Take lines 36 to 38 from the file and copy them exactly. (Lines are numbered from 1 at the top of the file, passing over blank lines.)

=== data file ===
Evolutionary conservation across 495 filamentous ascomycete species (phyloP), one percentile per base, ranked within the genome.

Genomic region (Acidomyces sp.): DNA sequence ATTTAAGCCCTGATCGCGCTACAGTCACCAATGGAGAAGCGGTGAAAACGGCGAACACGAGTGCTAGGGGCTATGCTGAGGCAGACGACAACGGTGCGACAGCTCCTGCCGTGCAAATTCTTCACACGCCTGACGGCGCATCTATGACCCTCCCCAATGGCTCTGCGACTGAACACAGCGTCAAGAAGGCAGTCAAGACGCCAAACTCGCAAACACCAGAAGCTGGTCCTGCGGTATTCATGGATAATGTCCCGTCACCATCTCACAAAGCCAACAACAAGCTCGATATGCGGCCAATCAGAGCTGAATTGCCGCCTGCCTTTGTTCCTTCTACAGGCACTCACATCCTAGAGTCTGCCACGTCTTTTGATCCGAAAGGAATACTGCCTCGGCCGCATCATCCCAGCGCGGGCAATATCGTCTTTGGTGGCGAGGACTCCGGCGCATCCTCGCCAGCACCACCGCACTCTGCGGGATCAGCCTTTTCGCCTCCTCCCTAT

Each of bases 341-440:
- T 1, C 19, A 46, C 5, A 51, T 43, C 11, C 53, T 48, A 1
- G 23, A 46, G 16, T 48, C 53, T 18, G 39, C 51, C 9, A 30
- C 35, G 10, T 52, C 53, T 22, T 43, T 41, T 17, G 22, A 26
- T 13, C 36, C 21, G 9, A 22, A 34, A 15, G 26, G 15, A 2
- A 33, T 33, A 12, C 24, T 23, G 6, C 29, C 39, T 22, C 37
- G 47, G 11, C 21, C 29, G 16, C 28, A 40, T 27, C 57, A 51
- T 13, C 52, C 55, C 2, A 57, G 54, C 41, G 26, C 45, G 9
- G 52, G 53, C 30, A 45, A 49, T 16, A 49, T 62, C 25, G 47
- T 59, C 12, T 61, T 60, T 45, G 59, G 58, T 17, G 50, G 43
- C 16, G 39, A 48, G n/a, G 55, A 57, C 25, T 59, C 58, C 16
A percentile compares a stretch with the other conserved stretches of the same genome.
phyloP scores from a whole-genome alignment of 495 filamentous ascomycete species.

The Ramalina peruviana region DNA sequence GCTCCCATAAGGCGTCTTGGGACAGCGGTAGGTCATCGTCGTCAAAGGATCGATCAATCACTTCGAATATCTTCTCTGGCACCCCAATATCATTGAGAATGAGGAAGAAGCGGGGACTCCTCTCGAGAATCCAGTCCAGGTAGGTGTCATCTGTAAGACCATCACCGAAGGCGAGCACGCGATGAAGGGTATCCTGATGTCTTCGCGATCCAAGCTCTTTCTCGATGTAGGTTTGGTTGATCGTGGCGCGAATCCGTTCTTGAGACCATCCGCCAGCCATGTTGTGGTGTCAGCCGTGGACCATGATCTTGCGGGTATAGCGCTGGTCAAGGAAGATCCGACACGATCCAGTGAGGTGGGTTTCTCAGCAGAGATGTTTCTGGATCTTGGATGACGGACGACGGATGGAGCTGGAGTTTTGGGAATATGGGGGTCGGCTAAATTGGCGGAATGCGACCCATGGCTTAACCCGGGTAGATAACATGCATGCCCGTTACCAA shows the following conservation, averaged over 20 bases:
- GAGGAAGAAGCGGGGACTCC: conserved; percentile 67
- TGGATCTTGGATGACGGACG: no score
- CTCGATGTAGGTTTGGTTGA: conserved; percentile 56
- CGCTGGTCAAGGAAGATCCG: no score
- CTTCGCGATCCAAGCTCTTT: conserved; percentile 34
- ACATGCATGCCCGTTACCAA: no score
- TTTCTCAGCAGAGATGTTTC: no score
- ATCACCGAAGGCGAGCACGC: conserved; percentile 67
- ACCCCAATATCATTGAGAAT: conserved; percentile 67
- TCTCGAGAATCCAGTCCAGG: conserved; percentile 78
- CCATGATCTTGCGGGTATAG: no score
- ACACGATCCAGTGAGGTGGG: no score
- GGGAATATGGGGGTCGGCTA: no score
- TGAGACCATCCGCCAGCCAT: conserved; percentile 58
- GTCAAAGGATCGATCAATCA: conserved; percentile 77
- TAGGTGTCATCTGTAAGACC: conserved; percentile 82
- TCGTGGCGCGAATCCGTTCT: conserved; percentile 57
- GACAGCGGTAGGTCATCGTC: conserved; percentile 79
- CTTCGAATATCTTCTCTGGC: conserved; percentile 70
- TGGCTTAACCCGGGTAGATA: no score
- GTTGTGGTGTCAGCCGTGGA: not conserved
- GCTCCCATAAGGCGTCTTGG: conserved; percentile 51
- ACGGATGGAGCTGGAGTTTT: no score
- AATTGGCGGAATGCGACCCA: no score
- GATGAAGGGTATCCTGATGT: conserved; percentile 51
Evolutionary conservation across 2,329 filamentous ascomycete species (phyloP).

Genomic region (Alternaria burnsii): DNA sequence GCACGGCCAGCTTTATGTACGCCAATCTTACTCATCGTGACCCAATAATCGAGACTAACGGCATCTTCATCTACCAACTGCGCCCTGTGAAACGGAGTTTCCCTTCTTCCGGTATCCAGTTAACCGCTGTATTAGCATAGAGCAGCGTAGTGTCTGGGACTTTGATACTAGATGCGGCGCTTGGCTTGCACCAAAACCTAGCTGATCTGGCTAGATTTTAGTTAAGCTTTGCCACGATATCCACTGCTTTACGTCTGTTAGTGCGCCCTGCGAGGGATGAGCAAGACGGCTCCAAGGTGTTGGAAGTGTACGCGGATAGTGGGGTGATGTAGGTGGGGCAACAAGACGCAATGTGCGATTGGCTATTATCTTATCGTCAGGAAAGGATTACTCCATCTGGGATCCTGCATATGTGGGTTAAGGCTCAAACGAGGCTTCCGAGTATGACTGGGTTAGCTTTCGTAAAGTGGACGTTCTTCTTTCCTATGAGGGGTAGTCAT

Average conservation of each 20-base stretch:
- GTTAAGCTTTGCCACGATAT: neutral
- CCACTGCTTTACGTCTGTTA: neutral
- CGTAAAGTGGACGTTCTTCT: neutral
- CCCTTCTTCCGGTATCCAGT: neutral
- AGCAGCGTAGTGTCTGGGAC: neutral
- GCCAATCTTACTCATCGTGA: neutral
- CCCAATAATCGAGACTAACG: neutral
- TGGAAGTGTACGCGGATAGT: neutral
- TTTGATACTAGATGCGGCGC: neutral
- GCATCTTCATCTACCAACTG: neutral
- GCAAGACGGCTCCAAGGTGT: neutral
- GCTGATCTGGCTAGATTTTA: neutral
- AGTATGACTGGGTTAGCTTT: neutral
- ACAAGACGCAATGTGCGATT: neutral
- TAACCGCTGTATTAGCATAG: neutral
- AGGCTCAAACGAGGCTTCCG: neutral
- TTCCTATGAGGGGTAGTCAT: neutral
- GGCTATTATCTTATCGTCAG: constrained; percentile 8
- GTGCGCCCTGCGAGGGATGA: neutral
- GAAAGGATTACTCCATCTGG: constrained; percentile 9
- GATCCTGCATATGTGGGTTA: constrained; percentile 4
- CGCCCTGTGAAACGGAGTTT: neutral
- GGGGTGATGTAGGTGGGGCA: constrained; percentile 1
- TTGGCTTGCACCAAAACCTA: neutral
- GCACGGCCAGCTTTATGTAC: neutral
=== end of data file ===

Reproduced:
- TGGCTTAACCCGGGTAGATA: no score
- GTTGTGGTGTCAGCCGTGGA: not conserved
- GCTCCCATAAGGCGTCTTGG: conserved; percentile 51